Tags: Barack Obama | George W. Bush | rand | obamacare | study | enrollment

Rand Corp. Study: Mixed Verdict on Obamacare Enrollment

Thursday, 10 Apr 2014 03:44 PM

By Joe Battaglia


A new study by Rand Corp. presents mixed findings in the reported Affordable Care Act enrollment numbers, suggesting that the picture painted by President Obama is not as rosy as he presented.

The study released Tuesday titled "Changes in Health Insurance Enrollment Since 2013," surveyed 2,425 nonelderly adults who had valid insurance coverage status in September 2013. Based on that sampling, Rand estimated that 9.3 million more Americans had healthcare coverage in March 2014.

Proponents of Obamacare, such as Michael Hiltzik of the Los Angeles Times, want everyone to believe that "virtually all" of those 9.3 million insured are "as a result of the law."

But James Taranto of The Wall Street Journal points out that with a margin for error of plus or minus 3.5 million, a more accurate presentation of the Rand statistics would be that the "number of uninsured Americans has declined by between 5.8 million and 12.8 million with a 1 in 20 chance that the actual number is outside this range."

According to Rand numbers, there now 8.2 million more people with employer-sponsored insurance, an increase Taranto called "a bit of a surprise." Not as surprising, he said, was the finding of a net gain of 5.9 million enrollees in Medicaid given that the program was expanded under the Affordable Care Act and that it is free to recipients.

But according to Rand's estimate, only 3.9 million have insurance through the Obamacare marketplace, 3.2 million fewer than the 7.1 million "signups" President Obama claimed last week. In trying to explain the discrepancy, Rand claimed its survey period ended on March 28 and thus did not continue through the March 31 deadline to enroll in Obamacare.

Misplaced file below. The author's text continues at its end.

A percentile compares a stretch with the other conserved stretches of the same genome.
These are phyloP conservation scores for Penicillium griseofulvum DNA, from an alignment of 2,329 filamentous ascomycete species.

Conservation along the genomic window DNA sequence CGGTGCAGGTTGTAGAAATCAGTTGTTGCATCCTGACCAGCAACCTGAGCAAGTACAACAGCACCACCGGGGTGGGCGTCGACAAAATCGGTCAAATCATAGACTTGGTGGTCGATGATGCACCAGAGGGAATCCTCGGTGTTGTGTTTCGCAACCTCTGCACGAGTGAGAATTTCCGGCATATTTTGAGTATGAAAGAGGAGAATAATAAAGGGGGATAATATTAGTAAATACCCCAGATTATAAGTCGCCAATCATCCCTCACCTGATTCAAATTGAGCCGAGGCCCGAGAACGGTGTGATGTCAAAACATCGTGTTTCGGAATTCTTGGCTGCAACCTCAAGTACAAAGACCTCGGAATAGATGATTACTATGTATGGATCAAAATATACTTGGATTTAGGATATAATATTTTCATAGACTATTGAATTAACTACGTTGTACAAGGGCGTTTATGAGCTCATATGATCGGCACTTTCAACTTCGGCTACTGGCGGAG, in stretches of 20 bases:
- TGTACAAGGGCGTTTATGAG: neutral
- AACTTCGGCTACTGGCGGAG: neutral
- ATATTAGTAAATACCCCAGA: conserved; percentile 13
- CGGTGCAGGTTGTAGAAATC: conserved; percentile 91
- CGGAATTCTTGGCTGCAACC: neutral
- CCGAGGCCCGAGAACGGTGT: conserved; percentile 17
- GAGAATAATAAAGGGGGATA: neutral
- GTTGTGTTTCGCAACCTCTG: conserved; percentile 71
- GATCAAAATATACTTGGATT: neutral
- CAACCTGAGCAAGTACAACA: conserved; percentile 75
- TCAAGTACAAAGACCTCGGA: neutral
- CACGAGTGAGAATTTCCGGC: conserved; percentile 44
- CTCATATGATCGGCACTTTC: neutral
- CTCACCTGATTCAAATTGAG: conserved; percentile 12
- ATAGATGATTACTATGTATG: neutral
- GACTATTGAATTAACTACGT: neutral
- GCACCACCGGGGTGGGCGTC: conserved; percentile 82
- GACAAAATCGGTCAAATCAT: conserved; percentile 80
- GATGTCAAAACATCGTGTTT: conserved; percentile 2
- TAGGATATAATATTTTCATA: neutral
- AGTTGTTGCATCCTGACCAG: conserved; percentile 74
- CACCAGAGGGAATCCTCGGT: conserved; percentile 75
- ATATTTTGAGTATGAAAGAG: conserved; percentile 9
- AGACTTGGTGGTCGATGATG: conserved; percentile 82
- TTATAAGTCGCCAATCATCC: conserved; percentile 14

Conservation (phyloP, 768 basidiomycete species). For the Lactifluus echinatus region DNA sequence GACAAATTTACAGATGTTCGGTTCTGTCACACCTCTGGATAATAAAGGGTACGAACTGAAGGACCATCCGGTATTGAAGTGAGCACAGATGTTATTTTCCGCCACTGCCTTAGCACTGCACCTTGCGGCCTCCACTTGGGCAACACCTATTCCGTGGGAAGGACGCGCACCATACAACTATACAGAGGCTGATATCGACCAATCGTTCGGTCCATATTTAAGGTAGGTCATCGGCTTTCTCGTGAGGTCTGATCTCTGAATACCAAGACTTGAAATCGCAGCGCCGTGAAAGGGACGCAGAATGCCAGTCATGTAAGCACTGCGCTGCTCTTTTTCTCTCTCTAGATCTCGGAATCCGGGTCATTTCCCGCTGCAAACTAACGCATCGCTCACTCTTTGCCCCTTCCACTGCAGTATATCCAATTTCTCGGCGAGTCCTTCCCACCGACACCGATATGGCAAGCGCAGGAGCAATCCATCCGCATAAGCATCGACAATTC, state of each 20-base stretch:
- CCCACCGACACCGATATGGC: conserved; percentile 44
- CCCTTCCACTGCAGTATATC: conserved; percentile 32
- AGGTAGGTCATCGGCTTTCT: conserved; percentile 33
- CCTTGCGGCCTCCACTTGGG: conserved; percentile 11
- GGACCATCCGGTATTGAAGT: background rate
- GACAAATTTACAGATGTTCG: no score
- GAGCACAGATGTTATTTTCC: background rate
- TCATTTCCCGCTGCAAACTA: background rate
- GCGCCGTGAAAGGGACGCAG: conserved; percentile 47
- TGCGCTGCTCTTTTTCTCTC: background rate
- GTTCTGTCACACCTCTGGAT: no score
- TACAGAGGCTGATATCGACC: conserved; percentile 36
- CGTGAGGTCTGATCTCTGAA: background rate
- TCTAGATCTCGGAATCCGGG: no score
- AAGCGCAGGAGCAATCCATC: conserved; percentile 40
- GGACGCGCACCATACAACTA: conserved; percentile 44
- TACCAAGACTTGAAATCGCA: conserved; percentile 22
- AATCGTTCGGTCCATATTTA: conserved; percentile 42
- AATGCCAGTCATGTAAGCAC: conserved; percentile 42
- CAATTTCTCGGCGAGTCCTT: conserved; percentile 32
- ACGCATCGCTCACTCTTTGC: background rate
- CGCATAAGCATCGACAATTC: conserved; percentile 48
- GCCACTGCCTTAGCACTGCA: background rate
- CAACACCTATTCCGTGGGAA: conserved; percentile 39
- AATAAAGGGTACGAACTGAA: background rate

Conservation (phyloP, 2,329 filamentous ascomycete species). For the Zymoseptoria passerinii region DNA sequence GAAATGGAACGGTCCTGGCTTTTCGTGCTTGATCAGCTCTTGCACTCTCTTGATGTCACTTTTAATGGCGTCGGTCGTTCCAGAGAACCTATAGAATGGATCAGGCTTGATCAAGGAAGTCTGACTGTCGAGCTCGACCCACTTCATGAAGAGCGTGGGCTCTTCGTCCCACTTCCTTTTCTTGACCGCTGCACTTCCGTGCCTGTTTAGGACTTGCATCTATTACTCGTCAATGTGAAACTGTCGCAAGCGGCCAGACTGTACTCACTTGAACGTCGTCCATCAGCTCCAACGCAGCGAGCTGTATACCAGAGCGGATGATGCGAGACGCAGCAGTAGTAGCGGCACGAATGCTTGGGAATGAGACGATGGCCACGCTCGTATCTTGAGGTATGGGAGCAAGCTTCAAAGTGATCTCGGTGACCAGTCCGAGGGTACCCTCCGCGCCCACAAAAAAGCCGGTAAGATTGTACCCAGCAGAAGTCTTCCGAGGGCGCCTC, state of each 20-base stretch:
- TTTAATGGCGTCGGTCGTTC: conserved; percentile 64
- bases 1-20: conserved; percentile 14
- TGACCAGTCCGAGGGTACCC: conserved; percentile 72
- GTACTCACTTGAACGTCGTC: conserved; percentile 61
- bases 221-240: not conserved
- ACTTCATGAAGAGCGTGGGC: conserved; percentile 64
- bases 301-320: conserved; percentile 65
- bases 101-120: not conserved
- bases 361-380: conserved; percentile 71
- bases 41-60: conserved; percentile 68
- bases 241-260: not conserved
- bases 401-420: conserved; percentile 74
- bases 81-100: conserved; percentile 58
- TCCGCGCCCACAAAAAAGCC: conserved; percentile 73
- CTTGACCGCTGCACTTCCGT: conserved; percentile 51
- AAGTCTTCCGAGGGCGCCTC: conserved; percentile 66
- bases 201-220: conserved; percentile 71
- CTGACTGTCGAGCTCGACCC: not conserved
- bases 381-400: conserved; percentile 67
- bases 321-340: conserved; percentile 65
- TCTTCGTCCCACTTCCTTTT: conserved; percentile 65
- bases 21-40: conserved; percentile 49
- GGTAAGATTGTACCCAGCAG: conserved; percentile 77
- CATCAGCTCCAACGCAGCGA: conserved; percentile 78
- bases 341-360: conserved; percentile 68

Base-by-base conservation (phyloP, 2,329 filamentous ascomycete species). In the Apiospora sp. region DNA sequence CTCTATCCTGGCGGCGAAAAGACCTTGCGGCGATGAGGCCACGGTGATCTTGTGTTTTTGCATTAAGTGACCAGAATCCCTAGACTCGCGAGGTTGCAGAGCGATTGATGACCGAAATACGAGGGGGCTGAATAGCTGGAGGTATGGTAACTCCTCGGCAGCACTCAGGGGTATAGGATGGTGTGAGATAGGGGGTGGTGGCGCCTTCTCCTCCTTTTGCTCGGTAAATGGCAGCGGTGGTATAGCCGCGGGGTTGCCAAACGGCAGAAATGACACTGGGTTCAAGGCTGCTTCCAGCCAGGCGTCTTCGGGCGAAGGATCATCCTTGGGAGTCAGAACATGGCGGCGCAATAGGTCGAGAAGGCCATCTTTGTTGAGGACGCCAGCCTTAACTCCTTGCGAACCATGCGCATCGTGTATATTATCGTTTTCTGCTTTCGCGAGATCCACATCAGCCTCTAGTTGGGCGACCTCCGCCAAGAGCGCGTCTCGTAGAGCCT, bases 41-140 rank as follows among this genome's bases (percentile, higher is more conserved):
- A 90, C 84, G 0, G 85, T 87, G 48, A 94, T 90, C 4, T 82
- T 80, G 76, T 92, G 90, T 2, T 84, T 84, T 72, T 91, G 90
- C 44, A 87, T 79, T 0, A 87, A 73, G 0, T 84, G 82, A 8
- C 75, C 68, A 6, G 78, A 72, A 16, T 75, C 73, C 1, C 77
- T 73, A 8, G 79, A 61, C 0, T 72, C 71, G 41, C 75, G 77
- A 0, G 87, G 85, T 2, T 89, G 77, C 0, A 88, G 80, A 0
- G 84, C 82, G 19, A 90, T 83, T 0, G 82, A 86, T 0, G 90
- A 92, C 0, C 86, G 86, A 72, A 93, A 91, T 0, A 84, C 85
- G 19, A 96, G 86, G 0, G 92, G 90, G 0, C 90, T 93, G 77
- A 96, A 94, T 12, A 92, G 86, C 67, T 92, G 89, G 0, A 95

"Our data were collected through March 28," Rand explains, but most participants "responded earlier in the month, and some may have made new insurance choices since participating in our survey."

Taranto acknowledged that might be true, but doubts that 3.2 million people signed up for healthcare over those three days, especially when Rand estimates that only 1.4 million people who were previously uninsured purchased coverage through the marketplace.

"The disparity between Rand's figure and the administration's," Taranto wrote, "gives reason to suspect that the latter is inflated."

Taranto does not believe that Rand's estimated growth in the number of Americans with employer-sponsored insurance "undermines the contention by the healthcare law's critics that the legislation gave employers an incentive to drop coverage," as Hiltzik proclaims in the Times.

According to HotAir.com, the Rand study shows "there are actually more people who had insurance through work last year and now have no insurance at all (2.1 million) than there are people who had no insurance last year and now have it through the exchanges (1.4 million)."

Even if the Obama administration's estimates are not inflated, Taranto also questions the viability of the individual marketplace, which is dependent on enrolling a young, healthy people paying inflated premiums to control prices. Preliminary data, however, are showing an older demographic majority than had been hoped for enrolling.

The New York Times reported that "people who signed up early for insurance through the new marketplaces were more likely to be prescribed drugs to treat pain, depression, and H.I.V."

According to that report, a study released by major pharmacy-benefits manager Express Scripts found early enrollees into Obamacare "face more serious health problems and are older than those covered by their employers. The study also showed a higher use of specialty drugs, which are often used to treat diseases like cancer and rheumatoid arthritis; the use of such drugs could hint at more costly medical problems."

Taranto argues that if the number of younger, healthier enrollees does not increase to the point where large premium increases can be avoided, than "marketplace policies will become even more unattractive, and those with employer-sponsored plans will guard them ever more jealously."

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